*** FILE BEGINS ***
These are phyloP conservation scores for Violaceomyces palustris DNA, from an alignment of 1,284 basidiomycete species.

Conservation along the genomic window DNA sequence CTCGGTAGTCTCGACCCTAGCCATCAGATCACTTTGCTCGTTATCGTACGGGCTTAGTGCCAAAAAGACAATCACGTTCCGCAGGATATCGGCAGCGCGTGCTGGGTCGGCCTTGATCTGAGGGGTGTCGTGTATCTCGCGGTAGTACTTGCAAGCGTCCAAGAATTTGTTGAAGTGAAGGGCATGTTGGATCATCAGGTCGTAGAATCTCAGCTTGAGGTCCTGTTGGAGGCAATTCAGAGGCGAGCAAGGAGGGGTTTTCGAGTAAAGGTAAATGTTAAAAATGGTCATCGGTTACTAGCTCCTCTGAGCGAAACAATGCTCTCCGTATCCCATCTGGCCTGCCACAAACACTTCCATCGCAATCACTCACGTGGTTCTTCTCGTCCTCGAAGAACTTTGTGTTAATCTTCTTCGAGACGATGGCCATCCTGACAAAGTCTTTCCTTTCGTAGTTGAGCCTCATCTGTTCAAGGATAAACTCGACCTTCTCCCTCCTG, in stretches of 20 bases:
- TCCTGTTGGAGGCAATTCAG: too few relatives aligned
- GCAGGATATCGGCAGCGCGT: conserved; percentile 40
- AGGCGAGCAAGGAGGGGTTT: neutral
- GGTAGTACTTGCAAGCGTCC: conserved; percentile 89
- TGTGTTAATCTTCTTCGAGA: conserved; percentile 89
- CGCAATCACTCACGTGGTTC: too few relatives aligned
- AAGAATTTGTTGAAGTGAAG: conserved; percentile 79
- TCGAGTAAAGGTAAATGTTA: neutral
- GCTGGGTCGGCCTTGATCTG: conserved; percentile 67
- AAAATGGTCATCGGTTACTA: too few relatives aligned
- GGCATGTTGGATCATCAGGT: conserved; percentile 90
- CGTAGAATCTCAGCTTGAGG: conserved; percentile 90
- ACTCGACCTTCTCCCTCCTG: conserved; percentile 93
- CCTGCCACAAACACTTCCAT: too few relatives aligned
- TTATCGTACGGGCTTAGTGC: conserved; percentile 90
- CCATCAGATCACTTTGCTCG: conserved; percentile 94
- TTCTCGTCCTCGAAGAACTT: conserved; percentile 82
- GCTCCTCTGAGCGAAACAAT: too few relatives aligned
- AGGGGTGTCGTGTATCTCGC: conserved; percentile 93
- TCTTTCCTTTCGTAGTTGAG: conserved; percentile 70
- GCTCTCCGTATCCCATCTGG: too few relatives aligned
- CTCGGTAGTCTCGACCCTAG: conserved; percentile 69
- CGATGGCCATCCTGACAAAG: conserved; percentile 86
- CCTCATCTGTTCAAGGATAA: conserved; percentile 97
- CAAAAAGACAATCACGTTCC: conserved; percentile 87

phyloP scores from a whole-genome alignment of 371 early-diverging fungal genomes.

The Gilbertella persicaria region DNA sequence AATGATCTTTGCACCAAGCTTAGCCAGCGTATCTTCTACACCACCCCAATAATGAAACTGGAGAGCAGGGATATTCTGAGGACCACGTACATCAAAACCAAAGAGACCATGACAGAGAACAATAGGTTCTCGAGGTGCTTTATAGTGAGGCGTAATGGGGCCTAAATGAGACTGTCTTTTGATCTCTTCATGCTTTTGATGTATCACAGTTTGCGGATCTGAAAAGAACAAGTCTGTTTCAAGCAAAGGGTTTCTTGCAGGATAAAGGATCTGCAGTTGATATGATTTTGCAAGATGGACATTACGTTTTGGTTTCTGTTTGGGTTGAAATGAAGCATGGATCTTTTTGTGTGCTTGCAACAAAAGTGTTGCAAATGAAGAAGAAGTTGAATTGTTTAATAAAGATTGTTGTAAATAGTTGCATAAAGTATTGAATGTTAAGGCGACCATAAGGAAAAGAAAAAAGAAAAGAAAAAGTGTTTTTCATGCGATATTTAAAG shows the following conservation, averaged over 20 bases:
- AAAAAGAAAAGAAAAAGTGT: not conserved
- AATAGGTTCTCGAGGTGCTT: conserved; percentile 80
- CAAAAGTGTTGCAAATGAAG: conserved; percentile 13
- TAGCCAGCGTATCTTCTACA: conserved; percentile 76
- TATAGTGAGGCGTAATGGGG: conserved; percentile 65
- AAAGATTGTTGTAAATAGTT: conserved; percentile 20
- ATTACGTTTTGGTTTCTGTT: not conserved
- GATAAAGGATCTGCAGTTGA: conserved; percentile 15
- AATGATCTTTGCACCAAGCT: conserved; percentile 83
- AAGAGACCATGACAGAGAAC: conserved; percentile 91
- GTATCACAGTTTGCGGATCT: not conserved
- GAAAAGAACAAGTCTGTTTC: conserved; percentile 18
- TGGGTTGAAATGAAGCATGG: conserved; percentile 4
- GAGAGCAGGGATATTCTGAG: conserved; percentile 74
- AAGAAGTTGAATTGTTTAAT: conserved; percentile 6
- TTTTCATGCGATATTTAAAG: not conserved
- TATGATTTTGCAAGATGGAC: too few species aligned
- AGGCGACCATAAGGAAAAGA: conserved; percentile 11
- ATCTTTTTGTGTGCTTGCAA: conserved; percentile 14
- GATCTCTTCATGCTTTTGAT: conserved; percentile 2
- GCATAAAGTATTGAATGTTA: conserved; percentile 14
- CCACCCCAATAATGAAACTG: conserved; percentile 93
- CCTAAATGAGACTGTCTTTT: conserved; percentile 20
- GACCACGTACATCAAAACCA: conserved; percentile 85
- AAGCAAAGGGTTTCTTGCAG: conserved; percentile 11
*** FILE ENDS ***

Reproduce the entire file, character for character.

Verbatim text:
These are phyloP conservation scores for Violaceomyces palustris DNA, from an alignment of 1,284 basidiomycete species.

Conservation along the genomic window DNA sequence CTCGGTAGTCTCGACCCTAGCCATCAGATCACTTTGCTCGTTATCGTACGGGCTTAGTGCCAAAAAGACAATCACGTTCCGCAGGATATCGGCAGCGCGTGCTGGGTCGGCCTTGATCTGAGGGGTGTCGTGTATCTCGCGGTAGTACTTGCAAGCGTCCAAGAATTTGTTGAAGTGAAGGGCATGTTGGATCATCAGGTCGTAGAATCTCAGCTTGAGGTCCTGTTGGAGGCAATTCAGAGGCGAGCAAGGAGGGGTTTTCGAGTAAAGGTAAATGTTAAAAATGGTCATCGGTTACTAGCTCCTCTGAGCGAAACAATGCTCTCCGTATCCCATCTGGCCTGCCACAAACACTTCCATCGCAATCACTCACGTGGTTCTTCTCGTCCTCGAAGAACTTTGTGTTAATCTTCTTCGAGACGATGGCCATCCTGACAAAGTCTTTCCTTTCGTAGTTGAGCCTCATCTGTTCAAGGATAAACTCGACCTTCTCCCTCCTG, in stretches of 20 bases:
- TCCTGTTGGAGGCAATTCAG: too few relatives aligned
- GCAGGATATCGGCAGCGCGT: conserved; percentile 40
- AGGCGAGCAAGGAGGGGTTT: neutral
- GGTAGTACTTGCAAGCGTCC: conserved; percentile 89
- TGTGTTAATCTTCTTCGAGA: conserved; percentile 89
- CGCAATCACTCACGTGGTTC: too few relatives aligned
- AAGAATTTGTTGAAGTGAAG: conserved; percentile 79
- TCGAGTAAAGGTAAATGTTA: neutral
- GCTGGGTCGGCCTTGATCTG: conserved; percentile 67
- AAAATGGTCATCGGTTACTA: too few relatives aligned
- GGCATGTTGGATCATCAGGT: conserved; percentile 90
- CGTAGAATCTCAGCTTGAGG: conserved; percentile 90
- ACTCGACCTTCTCCCTCCTG: conserved; percentile 93
- CCTGCCACAAACACTTCCAT: too few relatives aligned
- TTATCGTACGGGCTTAGTGC: conserved; percentile 90
- CCATCAGATCACTTTGCTCG: conserved; percentile 94
- TTCTCGTCCTCGAAGAACTT: conserved; percentile 82
- GCTCCTCTGAGCGAAACAAT: too few relatives aligned
- AGGGGTGTCGTGTATCTCGC: conserved; percentile 93
- TCTTTCCTTTCGTAGTTGAG: conserved; percentile 70
- GCTCTCCGTATCCCATCTGG: too few relatives aligned
- CTCGGTAGTCTCGACCCTAG: conserved; percentile 69
- CGATGGCCATCCTGACAAAG: conserved; percentile 86
- CCTCATCTGTTCAAGGATAA: conserved; percentile 97
- CAAAAAGACAATCACGTTCC: conserved; percentile 87

phyloP scores from a whole-genome alignment of 371 early-diverging fungal genomes.

The Gilbertella persicaria region DNA sequence AATGATCTTTGCACCAAGCTTAGCCAGCGTATCTTCTACACCACCCCAATAATGAAACTGGAGAGCAGGGATATTCTGAGGACCACGTACATCAAAACCAAAGAGACCATGACAGAGAACAATAGGTTCTCGAGGTGCTTTATAGTGAGGCGTAATGGGGCCTAAATGAGACTGTCTTTTGATCTCTTCATGCTTTTGATGTATCACAGTTTGCGGATCTGAAAAGAACAAGTCTGTTTCAAGCAAAGGGTTTCTTGCAGGATAAAGGATCTGCAGTTGATATGATTTTGCAAGATGGACATTACGTTTTGGTTTCTGTTTGGGTTGAAATGAAGCATGGATCTTTTTGTGTGCTTGCAACAAAAGTGTTGCAAATGAAGAAGAAGTTGAATTGTTTAATAAAGATTGTTGTAAATAGTTGCATAAAGTATTGAATGTTAAGGCGACCATAAGGAAAAGAAAAAAGAAAAGAAAAAGTGTTTTTCATGCGATATTTAAAG shows the following conservation, averaged over 20 bases:
- AAAAAGAAAAGAAAAAGTGT: not conserved
- AATAGGTTCTCGAGGTGCTT: conserved; percentile 80
- CAAAAGTGTTGCAAATGAAG: conserved; percentile 13
- TAGCCAGCGTATCTTCTACA: conserved; percentile 76
- TATAGTGAGGCGTAATGGGG: conserved; percentile 65
- AAAGATTGTTGTAAATAGTT: conserved; percentile 20
- ATTACGTTTTGGTTTCTGTT: not conserved
- GATAAAGGATCTGCAGTTGA: conserved; percentile 15
- AATGATCTTTGCACCAAGCT: conserved; percentile 83
- AAGAGACCATGACAGAGAAC: conserved; percentile 91
- GTATCACAGTTTGCGGATCT: not conserved
- GAAAAGAACAAGTCTGTTTC: conserved; percentile 18
- TGGGTTGAAATGAAGCATGG: conserved; percentile 4
- GAGAGCAGGGATATTCTGAG: conserved; percentile 74
- AAGAAGTTGAATTGTTTAAT: conserved; percentile 6
- TTTTCATGCGATATTTAAAG: not conserved
- TATGATTTTGCAAGATGGAC: too few species aligned
- AGGCGACCATAAGGAAAAGA: conserved; percentile 11
- ATCTTTTTGTGTGCTTGCAA: conserved; percentile 14
- GATCTCTTCATGCTTTTGAT: conserved; percentile 2
- GCATAAAGTATTGAATGTTA: conserved; percentile 14
- CCACCCCAATAATGAAACTG: conserved; percentile 93
- CCTAAATGAGACTGTCTTTT: conserved; percentile 20
- GACCACGTACATCAAAACCA: conserved; percentile 85
- AAGCAAAGGGTTTCTTGCAG: conserved; percentile 11